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Coming Off Of Impressive Rookie Season, Jaylen Warren Isn’t Satisfied: ‘Still Trying To Prove Myself’


Jaylen Warren was quite the story in 2022 for the Pittsburgh Steelers.

An undrafted free agent out of Oklahoma State who entered training camp as the sixth running back on the depth chart, Warren impressed at St. Vincent College in Latrobe day after day. That carried over into the preseason, earning him the No. 2 job behind running back Najee Harris entering the 2022 season.

Then, throughout his rookie season Warren made big plays in big spots and really looked the part for the Steelers, pairing nicely with Harris to form a formidable one-two punch.

Despite the strong first season, Warren isn’t resting on his laurels or what he showed as a rookie. Entering Year 2, he’s still trying to prove himself, and that starts in OTAs.

“I’m still trying to prove myself,” Warren said to reporters Tuesday inside the locker room of the UPMC Rooney Sports Complex, according to video via “Personally, I feel like I haven’t done anything yet. I don’t like to let the talk get to me. I’ve still got goals; my main goal is to help the team win a Super Bowl.

“I’m still going to play my role, do what the team asks me to do. I’m going to do whatever it takes to help the team win.”

Never satisfied and still carrying a chip on his shoulder, it’s the same mentality Warren took into his opportunity with the Steelers last season as an undrafted free agent.

That mentality, along with a relentless motor and punishing style of play, helped him carve out a clear-cut role with the Steelers in 2022.

Warren often found himself on the field in passing situations when he could catch the ball out of the backfield in large part due to his work in pass protection. Warren was rather good in that area of the game, providing some serious toughness and physicality in front of quarterbacks Mitch Trubisky and Kenny Pickett.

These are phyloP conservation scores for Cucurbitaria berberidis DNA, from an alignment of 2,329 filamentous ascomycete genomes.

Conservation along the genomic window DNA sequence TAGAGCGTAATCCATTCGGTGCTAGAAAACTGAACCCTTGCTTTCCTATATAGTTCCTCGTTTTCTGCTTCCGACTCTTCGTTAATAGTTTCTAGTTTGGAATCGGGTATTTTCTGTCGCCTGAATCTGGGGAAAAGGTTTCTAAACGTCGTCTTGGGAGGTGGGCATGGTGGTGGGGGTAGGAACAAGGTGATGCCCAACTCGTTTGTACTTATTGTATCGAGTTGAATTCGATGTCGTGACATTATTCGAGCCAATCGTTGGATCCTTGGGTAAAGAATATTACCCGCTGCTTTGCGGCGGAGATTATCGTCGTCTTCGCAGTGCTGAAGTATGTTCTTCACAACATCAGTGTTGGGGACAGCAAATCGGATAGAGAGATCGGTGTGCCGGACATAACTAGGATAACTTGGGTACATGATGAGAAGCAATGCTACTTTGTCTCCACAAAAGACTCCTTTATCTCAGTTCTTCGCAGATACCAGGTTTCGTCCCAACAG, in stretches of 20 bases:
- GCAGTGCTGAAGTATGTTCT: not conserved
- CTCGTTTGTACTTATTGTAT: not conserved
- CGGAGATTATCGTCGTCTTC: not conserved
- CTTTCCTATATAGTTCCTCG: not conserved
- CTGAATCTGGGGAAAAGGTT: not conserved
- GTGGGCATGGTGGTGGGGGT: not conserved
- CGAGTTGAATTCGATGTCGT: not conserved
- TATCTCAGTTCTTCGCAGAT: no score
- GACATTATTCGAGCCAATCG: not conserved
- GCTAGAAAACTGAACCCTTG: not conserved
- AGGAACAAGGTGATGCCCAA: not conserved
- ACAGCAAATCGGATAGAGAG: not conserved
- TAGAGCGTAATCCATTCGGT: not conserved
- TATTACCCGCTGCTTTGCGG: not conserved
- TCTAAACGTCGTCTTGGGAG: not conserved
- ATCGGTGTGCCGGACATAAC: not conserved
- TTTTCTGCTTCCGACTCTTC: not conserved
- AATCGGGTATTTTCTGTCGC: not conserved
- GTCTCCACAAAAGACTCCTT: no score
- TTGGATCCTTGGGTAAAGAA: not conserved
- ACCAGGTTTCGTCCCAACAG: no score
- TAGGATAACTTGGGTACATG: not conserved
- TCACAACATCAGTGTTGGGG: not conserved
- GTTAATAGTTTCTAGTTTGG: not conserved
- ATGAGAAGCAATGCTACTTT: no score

At times last season, Warren was the spark plug the Steelers offense needed, which enabled him to really take over as the No. 2 behind Harris, working his way into the third-down back role starting in Week 5.

Warren’s rookie season was one that the Steelers desperately needed, solving a long-term issue in identifying a No. 2 running back. Warren’s burst onto the scene forced head coach Mike Tomlin to move away from his old-school “workhorse back” nature of taking a 220+ pounder and running him into the ground, like he’d done in the past with Le’Veon Bell, James Conner, and Harris.

Warren’s emergence helped keep Harris fresh and healthy and allowed him to run like a first-round pick down the stretch as Pittsburgh leaned on, and won with, its running game in the second half of the season.

Coming off of a strong rookie season that very clearly has him on the map not only in Pittsburgh but across the league, the onus is now on Warren. He has to take that next step as a runner and receiver while still carrying on that dominance in pass protection and bringing serious physicality to the position overall.

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